The Senate Revenue and Fiscal Affairs Committee deferred SB 21 by Republican state Sen. Barrow Peacock. It would have redirected gradually proceeds from the 0.45 percent sales tax hike renewal agreed to last year towards transportation needs and kept its scheduled expiration in 2025.
The bill had laudable aims in that the unneeded tax – its excessive nature confirmed by the state’s slow but steady uptick in revenues as recognized at the last Revenue Estimating Conference meeting – would go away and that such supplementary funding above and beyond necessary state operating expenses lent to diversion for infrastructure needs. But it didn’t come up to snuff for two reasons.
First, it keeps the tax on through its entire life. A superfluous tax for operating expenses is just that and needs elimination immediately, or soon thereafter. This obviously makes HB 584 by GOP state Rep. Dodie Horton (who shares some of Peacock’s district on the House of Representatives side) superior, because it zeroes out the tax by the end of the fiscal year. HB 599 by Republican state Rep. Lance Harris also does much better, because its does away with the tax in just three years.
However, the other reason has to do with the object of the diversion. By shuttling to roads beginning with $44 million annually until increasing in the final year to $392 million, the bill buys into the myth that existing spending priorities for roads need no adjustment. If state policy changed to make private users and local governments pay a fair share for transportation infrastructure, that would produce at least $100 million more a year, or half a billion over five years. In other words, just doing that without taking more money out of the people’s wallets naturally will raise as much money over a decade as does the bill, relying on the extra tax, over its lifetime.
Thus, SB 21 fails because it keeps an unnecessary tax too long and it provides a disincentive for reform of transportation infrastructure savings, which also would include expanding private-public partnerships. But that’s not why it failed in committee, where all three Republicans present voted for it despite its warts.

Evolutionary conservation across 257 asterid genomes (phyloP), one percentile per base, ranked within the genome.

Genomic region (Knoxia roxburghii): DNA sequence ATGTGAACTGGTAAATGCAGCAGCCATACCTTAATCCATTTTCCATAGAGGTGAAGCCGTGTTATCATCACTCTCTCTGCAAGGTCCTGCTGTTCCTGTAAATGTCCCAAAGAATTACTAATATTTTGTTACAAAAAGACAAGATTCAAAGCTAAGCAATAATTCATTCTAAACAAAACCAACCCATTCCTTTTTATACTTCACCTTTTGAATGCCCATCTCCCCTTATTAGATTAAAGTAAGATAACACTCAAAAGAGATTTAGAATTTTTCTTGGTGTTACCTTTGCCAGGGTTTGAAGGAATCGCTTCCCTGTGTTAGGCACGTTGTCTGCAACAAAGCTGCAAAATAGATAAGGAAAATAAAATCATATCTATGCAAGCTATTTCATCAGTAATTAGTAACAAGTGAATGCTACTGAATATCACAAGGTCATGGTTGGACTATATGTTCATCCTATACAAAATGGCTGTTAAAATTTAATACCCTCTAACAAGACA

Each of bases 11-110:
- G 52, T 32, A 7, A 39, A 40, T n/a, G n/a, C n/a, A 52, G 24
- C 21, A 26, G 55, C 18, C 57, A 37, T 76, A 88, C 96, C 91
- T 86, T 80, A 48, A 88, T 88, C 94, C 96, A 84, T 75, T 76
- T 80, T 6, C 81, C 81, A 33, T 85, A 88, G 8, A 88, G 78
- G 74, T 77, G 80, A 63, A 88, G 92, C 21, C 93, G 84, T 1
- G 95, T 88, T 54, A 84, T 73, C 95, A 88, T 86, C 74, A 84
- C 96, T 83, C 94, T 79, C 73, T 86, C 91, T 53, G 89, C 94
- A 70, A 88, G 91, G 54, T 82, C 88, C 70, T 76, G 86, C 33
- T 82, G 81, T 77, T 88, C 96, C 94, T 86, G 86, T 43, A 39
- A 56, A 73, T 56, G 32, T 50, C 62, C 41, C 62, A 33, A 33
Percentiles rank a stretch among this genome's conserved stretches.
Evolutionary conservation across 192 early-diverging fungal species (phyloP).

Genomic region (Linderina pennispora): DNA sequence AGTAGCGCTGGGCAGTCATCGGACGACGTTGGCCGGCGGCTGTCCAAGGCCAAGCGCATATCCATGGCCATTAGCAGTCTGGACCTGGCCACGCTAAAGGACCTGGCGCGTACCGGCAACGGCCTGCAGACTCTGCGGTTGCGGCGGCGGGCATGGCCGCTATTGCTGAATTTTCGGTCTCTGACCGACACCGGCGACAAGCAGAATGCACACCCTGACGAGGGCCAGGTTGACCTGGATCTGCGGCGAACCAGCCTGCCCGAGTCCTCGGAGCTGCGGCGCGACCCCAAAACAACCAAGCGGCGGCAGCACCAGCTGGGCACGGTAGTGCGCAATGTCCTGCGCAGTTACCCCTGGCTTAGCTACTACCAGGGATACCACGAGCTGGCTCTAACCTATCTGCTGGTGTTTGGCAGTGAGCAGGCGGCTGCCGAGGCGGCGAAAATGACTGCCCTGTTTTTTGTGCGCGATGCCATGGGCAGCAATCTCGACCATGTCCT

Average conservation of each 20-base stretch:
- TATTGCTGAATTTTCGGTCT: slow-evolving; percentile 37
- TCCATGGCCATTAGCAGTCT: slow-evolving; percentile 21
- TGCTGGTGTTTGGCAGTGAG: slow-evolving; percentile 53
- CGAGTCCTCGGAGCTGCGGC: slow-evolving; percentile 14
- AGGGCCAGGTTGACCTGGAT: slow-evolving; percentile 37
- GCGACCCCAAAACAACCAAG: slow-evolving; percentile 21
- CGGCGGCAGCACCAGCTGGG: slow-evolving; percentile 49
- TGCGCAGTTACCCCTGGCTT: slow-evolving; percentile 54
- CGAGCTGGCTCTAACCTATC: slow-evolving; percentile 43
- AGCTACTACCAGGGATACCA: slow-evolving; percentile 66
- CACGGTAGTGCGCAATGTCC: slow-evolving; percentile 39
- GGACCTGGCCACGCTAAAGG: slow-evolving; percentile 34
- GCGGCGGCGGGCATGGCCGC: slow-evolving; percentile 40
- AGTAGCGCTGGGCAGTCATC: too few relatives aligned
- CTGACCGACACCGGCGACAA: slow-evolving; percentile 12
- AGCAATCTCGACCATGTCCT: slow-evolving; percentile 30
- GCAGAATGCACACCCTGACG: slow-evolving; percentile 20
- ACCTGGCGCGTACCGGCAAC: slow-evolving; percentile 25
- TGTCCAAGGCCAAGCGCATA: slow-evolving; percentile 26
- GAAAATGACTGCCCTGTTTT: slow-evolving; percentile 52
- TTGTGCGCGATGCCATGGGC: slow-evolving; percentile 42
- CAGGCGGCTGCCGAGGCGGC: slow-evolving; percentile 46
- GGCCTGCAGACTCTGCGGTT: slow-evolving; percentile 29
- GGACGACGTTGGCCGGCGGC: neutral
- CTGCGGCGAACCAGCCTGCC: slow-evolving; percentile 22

Rather, the five Democrats spiked it because it took away money to spend on recurring items. Simply, they see the tax not as a stopgap measure to allow streamlining, changing priorities, and improving economic conditions to permit Louisiana eventually to live within its means, but as a permanent expansion of government. They willingly would let this tax go only if another one more progressive popped up in its place, and will fight to do that when forced to in 2025.
Of course, why Democrats could sabotage a bill that likely the Republican-majority Senate – with almost two-thirds of its members – would pass, joined by the Republican-led House, is part of the Twilight Zone-like environment of the Louisiana Senate. In this warped world, Democrats control the major committees despite their vast numerical inferiority and GOP Sen. Pres. John Alario with relish licks the boots of Democrat Gov. John Bel Edwards.
This unsavory situation brings all reform efforts that could right-size Louisiana state government to a halt. Otherwise, some measures would get through because, even as Edwards wields veto power, public support backing some would force him to let these become law.
Thankfully, this undesirable state of affairs ends after this year. Alario faces term limits and the Legislature almost certainly will return strong Republican majorities for the 2020-2024 stretch whose leaders would work with a Republican governor and not kowtow to a Democrat. If nothing else, the vote on SB 21 confirms that leadership changes in the Senate and Governor’s Mansion must occur for true progress to take place in Louisiana.